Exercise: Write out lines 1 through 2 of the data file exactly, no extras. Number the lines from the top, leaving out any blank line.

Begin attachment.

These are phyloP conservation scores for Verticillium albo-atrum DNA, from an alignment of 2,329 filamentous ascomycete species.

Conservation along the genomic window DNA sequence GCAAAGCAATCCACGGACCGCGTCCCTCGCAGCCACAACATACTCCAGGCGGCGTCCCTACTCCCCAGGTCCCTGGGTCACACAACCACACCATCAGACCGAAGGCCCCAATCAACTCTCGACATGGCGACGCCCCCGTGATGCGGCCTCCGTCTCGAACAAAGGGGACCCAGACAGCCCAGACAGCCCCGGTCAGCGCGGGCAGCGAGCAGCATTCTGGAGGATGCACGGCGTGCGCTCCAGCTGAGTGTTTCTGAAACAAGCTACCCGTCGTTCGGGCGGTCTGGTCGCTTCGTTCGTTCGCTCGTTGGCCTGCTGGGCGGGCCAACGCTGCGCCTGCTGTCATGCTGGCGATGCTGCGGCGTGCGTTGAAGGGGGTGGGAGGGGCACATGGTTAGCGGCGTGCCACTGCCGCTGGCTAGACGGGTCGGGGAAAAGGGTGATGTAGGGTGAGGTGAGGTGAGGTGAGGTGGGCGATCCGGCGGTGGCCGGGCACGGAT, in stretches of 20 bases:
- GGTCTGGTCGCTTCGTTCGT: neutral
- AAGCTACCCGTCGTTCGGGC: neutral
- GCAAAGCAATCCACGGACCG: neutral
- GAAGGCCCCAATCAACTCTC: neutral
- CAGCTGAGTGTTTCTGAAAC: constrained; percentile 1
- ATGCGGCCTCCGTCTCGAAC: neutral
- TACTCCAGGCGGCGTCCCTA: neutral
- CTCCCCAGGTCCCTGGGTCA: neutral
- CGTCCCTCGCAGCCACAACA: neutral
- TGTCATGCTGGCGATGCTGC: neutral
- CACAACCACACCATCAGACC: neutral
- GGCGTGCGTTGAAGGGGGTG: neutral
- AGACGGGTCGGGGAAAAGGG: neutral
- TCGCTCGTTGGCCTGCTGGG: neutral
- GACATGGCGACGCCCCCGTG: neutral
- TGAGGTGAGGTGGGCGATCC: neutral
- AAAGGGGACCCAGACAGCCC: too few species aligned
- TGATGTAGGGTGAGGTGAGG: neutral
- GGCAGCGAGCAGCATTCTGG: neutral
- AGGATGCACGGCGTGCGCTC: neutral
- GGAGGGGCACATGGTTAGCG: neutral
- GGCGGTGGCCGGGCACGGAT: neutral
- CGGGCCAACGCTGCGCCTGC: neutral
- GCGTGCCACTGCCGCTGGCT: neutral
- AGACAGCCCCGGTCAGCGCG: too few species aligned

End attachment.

These are phyloP conservation scores for Verticillium albo-atrum DNA, from an alignment of 2,329 filamentous ascomycete species.

Conservation along the genomic window DNA sequence GCAAAGCAATCCACGGACCGCGTCCCTCGCAGCCACAACATACTCCAGGCGGCGTCCCTACTCCCCAGGTCCCTGGGTCACACAACCACACCATCAGACCGAAGGCCCCAATCAACTCTCGACATGGCGACGCCCCCGTGATGCGGCCTCCGTCTCGAACAAAGGGGACCCAGACAGCCCAGACAGCCCCGGTCAGCGCGGGCAGCGAGCAGCATTCTGGAGGATGCACGGCGTGCGCTCCAGCTGAGTGTTTCTGAAACAAGCTACCCGTCGTTCGGGCGGTCTGGTCGCTTCGTTCGTTCGCTCGTTGGCCTGCTGGGCGGGCCAACGCTGCGCCTGCTGTCATGCTGGCGATGCTGCGGCGTGCGTTGAAGGGGGTGGGAGGGGCACATGGTTAGCGGCGTGCCACTGCCGCTGGCTAGACGGGTCGGGGAAAAGGGTGATGTAGGGTGAGGTGAGGTGAGGTGAGGTGGGCGATCCGGCGGTGGCCGGGCACGGAT, in stretches of 20 bases: